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Date(s) - 14/06/2018
3:00 pm - 5:00 pm

eLab, Mediastudies (BG1)

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This month’s topic of our CREATE Salon is the Amsterdam Time Machine! During the salon invited speakers will introduce their projects and we will discuss the three core elements of the Amsterdam Time Machine: urban history, historical maps & GIS, and linked open data.

Danielle van den Heuvel (Freedom of the Streets, UvA), The Freedom of the Streets. Gender and Urban Space in Eurasia c. 1600-1850
In this talk I will focus on one of our main case studies: Amsterdam. I will highlight how we collect, store and analyse data on gendered movement in pre-modern Amsterdam, what types of results one may expect from this project and how this may contribute to the Amsterdam Time Machine initiative (https://www.freedomofthestreets.org/).

Jan Hartmann (UvA), Localization of historical imagery on old maps.
Historical imagery is generally localized on the basis of contemporary maps. This causes problems if too much has changed, or if the current map does not contain enough detail. Old maps often offer more detail and a more realistic picture of the surroundings, but they are not always geometrically correct. We will discuss the problems and a solution on the basis of the 18th century Atlas of Fouquet, with a hundred beautiful images of Amsterdam, georeferenced on the basis of the detailed map of Amsterdam of the Broen from 1732.

Edward Mac Gillavry (Webmapper) en Menno den Engelse (Islands of Meaning), Tiling Amsterdam
“Building on the efforts of the Amsterdam City Archives and Jan Hartmann, Hic Sunt Leones has recreated Amsterdam through the ages. We now publish the town plans of 1625, 1724, 1876, 1909, 1943 and 1985 as online mapping services. On the website http://amsterdamtimemachine.nl these town plans show the evolving city – the coming and going of streets, alleys, buildings, tramways over time, down to the exact location of the capital’s first “dubbele plaskrul”. The map tiles are publicly available, so feel free to use them in your own projects or applications.”

Hans Mol (HisGIS, Fryske Akademy) en Thomas Vermaut (HisGIS, Fryske Akademy)

Ivo Zandhuis (Adamlink, AdamNet), AdamLink: the Story of Amsterdam
“The Foundation AdamNet, a network of over 30 institutes in Amsterdam, believes that Linked Open Data is the best way to connect and provide metadata on the objects in their collections. Better and connected metadata enables users to create their own “story of Amsterdam”. As a start we introduce AdamLink: the online resource with connected metadata as LOD.” (https://adamlink.nl/)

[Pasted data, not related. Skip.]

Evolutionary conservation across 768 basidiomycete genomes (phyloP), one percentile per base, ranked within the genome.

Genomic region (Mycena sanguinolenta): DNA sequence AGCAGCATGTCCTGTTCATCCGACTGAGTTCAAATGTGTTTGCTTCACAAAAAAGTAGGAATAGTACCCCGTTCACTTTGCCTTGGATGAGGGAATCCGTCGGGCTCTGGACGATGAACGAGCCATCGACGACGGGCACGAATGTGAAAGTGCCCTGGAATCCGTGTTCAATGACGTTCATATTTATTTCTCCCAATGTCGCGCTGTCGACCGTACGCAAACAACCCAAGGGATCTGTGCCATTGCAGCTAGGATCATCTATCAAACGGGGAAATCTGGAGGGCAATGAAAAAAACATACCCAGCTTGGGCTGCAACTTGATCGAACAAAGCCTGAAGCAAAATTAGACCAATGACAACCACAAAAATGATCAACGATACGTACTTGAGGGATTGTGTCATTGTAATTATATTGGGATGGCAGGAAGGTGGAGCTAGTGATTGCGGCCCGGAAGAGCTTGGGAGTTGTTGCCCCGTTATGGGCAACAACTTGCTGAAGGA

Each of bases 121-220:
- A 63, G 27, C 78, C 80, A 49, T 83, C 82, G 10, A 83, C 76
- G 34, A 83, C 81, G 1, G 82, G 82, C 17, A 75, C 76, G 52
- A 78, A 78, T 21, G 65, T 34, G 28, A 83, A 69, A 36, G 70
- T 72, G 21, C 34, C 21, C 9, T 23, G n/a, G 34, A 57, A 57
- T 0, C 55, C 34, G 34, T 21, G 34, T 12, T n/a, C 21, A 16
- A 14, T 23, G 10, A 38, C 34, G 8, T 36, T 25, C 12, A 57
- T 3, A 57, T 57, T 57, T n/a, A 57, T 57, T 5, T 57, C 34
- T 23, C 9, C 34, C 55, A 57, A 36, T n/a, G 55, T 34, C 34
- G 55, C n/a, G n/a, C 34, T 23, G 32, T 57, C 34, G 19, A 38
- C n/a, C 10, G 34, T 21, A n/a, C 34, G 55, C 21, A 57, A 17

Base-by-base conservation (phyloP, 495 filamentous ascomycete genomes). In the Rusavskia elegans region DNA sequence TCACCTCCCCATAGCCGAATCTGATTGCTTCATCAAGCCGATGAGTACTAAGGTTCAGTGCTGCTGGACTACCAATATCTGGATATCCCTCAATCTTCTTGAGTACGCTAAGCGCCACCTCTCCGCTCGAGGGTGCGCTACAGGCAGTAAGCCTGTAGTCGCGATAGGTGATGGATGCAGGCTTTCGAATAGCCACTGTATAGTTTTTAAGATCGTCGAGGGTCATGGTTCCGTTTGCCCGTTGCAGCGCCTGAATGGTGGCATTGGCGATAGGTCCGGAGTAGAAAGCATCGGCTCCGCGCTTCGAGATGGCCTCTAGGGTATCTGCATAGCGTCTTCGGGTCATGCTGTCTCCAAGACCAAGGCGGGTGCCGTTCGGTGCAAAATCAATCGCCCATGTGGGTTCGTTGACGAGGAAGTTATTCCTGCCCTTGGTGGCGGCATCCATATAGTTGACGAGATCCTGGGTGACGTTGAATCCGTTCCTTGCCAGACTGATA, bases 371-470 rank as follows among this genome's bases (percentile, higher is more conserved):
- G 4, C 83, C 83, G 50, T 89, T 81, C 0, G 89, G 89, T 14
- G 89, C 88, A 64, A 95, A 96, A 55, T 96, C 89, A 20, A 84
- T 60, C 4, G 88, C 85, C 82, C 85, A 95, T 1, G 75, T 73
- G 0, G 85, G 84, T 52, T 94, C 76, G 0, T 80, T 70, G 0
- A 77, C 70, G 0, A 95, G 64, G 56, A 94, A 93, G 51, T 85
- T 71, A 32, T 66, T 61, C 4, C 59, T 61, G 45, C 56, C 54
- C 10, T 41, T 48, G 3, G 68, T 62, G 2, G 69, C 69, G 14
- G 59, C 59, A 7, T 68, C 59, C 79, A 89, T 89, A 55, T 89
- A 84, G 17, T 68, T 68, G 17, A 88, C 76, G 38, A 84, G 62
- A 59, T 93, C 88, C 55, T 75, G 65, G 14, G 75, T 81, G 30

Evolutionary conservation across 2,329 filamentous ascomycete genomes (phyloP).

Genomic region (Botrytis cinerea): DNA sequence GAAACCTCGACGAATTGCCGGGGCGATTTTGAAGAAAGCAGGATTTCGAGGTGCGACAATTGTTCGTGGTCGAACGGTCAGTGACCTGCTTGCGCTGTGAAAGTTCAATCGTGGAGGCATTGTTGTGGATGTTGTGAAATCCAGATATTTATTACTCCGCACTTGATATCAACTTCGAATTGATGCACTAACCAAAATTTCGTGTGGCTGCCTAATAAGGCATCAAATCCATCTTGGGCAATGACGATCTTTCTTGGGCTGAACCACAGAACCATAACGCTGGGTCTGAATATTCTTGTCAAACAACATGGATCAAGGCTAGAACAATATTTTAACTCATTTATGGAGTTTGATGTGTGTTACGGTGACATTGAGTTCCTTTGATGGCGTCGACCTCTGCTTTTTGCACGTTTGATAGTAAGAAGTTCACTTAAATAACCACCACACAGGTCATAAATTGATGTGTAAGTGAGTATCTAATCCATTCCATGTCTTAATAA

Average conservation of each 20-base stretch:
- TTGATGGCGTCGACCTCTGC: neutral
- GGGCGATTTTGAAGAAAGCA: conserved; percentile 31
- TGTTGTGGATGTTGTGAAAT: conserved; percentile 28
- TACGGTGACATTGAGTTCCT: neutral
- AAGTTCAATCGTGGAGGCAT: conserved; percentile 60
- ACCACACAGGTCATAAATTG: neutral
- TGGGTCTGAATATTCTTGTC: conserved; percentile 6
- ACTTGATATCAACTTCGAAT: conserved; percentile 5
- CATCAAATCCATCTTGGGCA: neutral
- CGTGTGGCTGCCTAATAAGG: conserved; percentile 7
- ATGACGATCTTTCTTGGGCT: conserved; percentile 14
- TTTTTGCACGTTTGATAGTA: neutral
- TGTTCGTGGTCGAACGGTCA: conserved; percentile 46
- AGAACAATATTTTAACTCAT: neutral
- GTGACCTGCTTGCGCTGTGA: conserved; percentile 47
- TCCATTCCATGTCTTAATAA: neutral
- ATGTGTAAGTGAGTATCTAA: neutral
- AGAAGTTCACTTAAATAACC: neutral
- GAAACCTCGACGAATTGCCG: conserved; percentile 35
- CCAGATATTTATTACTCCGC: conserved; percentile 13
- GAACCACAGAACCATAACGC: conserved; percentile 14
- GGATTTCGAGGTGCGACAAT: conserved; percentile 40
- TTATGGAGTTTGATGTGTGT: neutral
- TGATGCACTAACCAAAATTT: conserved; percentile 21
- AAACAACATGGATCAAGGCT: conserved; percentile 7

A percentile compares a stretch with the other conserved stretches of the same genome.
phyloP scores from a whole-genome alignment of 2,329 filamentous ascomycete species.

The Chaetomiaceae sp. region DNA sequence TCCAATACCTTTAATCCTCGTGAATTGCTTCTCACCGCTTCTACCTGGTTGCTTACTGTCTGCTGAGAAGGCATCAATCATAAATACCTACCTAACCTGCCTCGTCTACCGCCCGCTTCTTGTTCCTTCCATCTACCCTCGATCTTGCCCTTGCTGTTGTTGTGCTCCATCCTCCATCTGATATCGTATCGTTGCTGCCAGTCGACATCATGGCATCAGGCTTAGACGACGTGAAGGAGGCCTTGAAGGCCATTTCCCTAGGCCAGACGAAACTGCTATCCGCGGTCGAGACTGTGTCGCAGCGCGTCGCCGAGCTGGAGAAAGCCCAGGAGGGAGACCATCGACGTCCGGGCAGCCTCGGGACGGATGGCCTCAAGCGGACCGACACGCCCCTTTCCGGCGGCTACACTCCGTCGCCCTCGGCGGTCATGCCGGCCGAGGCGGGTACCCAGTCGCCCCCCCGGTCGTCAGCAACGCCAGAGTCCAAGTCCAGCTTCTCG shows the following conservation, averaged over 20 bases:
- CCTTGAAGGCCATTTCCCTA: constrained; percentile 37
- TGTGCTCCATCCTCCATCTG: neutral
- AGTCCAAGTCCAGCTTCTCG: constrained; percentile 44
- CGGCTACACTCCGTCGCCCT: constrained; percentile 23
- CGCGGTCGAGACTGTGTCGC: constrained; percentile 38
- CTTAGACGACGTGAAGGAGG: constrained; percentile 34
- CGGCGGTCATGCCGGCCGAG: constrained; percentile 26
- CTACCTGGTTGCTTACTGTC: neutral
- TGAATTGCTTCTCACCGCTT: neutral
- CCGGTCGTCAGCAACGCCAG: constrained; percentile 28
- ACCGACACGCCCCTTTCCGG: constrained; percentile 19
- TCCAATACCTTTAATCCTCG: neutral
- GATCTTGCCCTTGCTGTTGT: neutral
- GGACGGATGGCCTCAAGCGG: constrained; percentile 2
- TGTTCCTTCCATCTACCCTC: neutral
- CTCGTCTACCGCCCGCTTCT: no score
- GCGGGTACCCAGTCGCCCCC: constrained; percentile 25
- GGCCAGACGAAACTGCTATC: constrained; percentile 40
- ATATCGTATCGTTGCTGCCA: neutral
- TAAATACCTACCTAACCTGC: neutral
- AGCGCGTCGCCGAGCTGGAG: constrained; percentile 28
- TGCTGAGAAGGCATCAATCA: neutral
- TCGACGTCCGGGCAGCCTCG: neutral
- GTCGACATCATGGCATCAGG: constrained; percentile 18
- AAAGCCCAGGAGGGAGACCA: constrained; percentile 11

Tino Mager, Seyran Khademi, Ronald Siebes, ArchiMediaL (TU Delft)
In cooperation with computer scientists, ArchiMediaL develops an automatic recognition of buildings in images based on deep learning and linked data. On the one hand, this is intended to make buildings on images without annotations accessible to research. On the other hand, the recognition of image content serves to interlink repositories independently of linguistic parameters. Both will be of particular benefit to research into buildings outside the architectural canon which have not yet been sufficiently considered. The project is a sample of the changing research conditions of architectural historians, who will increasingly integrate quantitative methods into their daily work in the future. (http://archimedial.eu)

Sander Münster, Florian Niebling, Jonas Bruschke, Ferdinand Maiwald, HistStadt4D (TU Dresden) 
The aim is to investigate and develop methods and technologies to transfer extensive repositories of historical media and their contextual information into a three-dimensional spatial model, with an additional temporal component. This will make content accessible to different target groups, researchers and the public, via a 4D browser. A location-dependent augmented-reality representation can be used as an information base, research tool, and to communicate historical knowledge. (http://www.visualhumanities.org)